I wanted to create a performance that encapsulated some of the elements of my works. I took the most consistent features, the nuns, the devils and the meat, and tried to find a way to realize these things. I wanted there to be a clear transition from simply being innocent and pure to give up these illusions of categories of good and evil and become a whole person. The bondage procedure became a way of collecting myself and creating awareness of my body—something which we normally don’t really have, and sometimes don’t want. We are oversexualizing many different things in our society, and it is creating a gap as to where we see ourselves placed in it. The meat became a symbol of this too—this awareness of desire, of bodily limits and of darkness, too. To be forced to realize one’s own desire for darkness is a difficult process, but it pays off in the end. Your old self may see your new self as ugly and deformed, but the reality is that you’re not. You’re just free from society’s conceptualizations of how you should behave.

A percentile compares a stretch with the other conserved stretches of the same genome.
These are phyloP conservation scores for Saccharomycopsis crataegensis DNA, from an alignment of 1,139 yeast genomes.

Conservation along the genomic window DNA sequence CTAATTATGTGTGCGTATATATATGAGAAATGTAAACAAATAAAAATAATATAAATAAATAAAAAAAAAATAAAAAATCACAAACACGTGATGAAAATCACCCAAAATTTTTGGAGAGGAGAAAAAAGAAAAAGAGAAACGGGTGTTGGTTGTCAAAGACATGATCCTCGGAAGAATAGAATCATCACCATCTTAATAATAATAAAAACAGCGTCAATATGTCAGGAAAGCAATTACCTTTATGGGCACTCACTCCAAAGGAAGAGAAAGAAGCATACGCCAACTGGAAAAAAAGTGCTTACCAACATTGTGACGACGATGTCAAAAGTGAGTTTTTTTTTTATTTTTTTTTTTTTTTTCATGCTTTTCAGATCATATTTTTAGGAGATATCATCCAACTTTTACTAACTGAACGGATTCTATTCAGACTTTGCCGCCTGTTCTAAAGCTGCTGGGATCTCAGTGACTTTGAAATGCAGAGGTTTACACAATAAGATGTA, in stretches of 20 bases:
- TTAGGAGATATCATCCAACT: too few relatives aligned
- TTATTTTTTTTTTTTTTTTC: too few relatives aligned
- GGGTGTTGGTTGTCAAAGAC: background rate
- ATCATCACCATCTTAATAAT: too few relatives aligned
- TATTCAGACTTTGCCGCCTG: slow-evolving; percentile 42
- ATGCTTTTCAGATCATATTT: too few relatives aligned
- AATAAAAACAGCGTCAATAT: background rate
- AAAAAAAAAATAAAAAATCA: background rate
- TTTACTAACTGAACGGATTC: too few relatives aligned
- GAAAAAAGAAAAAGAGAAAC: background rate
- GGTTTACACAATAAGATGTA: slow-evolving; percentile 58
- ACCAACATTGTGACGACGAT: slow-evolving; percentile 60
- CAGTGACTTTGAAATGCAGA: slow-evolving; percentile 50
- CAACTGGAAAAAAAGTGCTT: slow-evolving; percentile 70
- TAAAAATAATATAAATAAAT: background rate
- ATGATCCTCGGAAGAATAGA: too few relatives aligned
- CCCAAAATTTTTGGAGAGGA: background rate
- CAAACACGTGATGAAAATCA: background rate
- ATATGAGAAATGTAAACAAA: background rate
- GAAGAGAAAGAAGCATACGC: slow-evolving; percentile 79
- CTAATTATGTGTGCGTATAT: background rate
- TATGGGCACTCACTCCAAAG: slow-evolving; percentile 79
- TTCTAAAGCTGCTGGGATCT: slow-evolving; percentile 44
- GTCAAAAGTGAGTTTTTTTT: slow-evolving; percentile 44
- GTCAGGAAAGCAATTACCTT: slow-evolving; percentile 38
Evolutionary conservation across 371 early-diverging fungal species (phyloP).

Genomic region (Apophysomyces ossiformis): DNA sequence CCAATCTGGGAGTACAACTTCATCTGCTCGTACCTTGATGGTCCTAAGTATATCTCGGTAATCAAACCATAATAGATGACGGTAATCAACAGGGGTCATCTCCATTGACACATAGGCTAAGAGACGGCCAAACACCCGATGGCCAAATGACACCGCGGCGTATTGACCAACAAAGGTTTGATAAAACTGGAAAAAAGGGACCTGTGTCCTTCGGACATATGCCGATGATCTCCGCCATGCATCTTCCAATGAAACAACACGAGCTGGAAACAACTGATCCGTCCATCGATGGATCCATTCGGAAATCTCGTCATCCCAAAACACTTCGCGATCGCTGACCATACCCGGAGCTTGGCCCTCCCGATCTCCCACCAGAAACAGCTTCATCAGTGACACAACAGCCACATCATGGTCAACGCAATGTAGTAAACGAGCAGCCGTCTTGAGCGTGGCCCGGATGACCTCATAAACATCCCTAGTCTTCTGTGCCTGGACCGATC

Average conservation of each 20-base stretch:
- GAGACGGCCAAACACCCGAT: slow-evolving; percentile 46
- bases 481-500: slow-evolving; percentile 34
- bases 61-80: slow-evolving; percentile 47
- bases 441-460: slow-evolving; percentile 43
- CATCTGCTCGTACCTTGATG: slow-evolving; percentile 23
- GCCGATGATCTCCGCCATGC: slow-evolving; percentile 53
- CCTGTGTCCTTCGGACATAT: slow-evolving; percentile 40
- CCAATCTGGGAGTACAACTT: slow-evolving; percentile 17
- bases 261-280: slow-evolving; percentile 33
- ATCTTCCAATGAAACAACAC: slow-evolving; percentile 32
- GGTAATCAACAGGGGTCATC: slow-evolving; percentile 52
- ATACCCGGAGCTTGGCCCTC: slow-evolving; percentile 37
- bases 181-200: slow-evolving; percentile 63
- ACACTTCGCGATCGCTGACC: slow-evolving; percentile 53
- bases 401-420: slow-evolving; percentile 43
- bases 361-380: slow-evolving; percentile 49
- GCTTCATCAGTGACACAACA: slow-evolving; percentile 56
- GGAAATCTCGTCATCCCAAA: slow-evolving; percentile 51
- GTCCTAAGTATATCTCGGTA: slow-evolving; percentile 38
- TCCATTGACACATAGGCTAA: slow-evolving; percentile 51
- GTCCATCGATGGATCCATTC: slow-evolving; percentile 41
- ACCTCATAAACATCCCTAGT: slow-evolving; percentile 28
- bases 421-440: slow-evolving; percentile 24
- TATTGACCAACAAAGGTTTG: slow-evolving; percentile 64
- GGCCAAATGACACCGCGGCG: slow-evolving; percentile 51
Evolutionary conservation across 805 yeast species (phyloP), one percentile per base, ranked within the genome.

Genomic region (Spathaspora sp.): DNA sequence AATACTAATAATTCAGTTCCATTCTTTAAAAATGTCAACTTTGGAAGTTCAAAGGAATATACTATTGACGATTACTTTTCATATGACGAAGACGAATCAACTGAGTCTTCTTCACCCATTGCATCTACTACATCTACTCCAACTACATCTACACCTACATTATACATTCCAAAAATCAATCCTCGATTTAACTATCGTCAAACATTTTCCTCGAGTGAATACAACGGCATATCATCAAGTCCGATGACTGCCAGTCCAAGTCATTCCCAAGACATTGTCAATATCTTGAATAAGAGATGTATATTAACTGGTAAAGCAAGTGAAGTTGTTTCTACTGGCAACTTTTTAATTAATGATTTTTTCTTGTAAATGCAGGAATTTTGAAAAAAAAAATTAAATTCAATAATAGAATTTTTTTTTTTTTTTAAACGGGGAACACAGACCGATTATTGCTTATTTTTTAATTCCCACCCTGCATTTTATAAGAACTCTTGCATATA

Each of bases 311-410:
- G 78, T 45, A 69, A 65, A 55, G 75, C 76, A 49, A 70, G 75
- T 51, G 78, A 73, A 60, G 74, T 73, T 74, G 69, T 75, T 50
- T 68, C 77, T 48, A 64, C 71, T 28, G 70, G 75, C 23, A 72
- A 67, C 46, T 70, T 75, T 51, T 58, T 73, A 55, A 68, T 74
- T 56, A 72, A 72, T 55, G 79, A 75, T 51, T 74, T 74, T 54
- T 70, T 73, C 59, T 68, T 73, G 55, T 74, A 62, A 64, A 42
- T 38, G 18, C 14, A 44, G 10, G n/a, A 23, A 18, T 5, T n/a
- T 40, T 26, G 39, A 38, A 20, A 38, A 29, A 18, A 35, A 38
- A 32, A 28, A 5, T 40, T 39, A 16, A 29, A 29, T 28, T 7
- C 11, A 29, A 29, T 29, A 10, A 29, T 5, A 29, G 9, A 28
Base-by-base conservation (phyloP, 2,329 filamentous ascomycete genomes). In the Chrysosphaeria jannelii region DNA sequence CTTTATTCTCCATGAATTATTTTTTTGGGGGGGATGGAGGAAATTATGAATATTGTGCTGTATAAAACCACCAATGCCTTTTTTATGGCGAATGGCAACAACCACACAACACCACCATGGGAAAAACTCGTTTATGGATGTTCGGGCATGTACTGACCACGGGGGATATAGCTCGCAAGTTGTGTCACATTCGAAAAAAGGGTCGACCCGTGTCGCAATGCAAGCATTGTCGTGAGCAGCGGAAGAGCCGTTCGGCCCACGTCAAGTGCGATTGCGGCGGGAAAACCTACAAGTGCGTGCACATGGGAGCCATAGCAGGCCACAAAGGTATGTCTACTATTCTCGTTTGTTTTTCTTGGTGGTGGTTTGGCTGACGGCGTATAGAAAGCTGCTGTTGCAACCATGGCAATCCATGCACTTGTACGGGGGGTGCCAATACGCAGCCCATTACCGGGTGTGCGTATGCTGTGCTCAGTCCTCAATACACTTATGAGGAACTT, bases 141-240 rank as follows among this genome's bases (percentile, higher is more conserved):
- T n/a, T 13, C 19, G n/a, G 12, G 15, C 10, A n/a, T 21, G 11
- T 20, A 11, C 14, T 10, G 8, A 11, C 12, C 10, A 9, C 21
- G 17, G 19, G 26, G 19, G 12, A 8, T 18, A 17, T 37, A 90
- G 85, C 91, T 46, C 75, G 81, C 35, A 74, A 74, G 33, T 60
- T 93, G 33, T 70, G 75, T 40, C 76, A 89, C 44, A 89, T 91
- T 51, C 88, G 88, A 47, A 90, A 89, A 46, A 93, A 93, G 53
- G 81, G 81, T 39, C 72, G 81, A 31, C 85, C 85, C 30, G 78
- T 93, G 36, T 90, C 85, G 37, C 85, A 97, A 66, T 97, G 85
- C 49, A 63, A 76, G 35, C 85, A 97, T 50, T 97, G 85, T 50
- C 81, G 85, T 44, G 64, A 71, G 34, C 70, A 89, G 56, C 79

I don’t know if I will explore it further, but I am still taking in the experience and trying to find my place in performance. I still need to realize this artform’s potential in terms of what I’d like to tell, and that takes time.

What’s next?

I will be continuing to draw and create work in my own time. Although it is nice to have a deadline, I still feel like I use my art as a channel for my emotions, and that is sacred space. I don’t want to feel like I need to create art for others. It is almost coincidental in my head if I make something that people like. But I feel so much more seen, now that I’ve had an exhibition, and that is something I’d love to experience again. It feels as if people know me more than they did before.

I think I will explore sculpture more, which is something I’ve wanted to do for a long time. I particularly would like to get into porcelain and multimedia sculptures, working with wood, glass, and clay. But all in my own time. I’m not busy, and I don’t think I’ll be running out of ideas anytime soon. After all, I’ve already embraced my desire for gloom, and if there’s something this world has unlimited resources of, it’s darkness.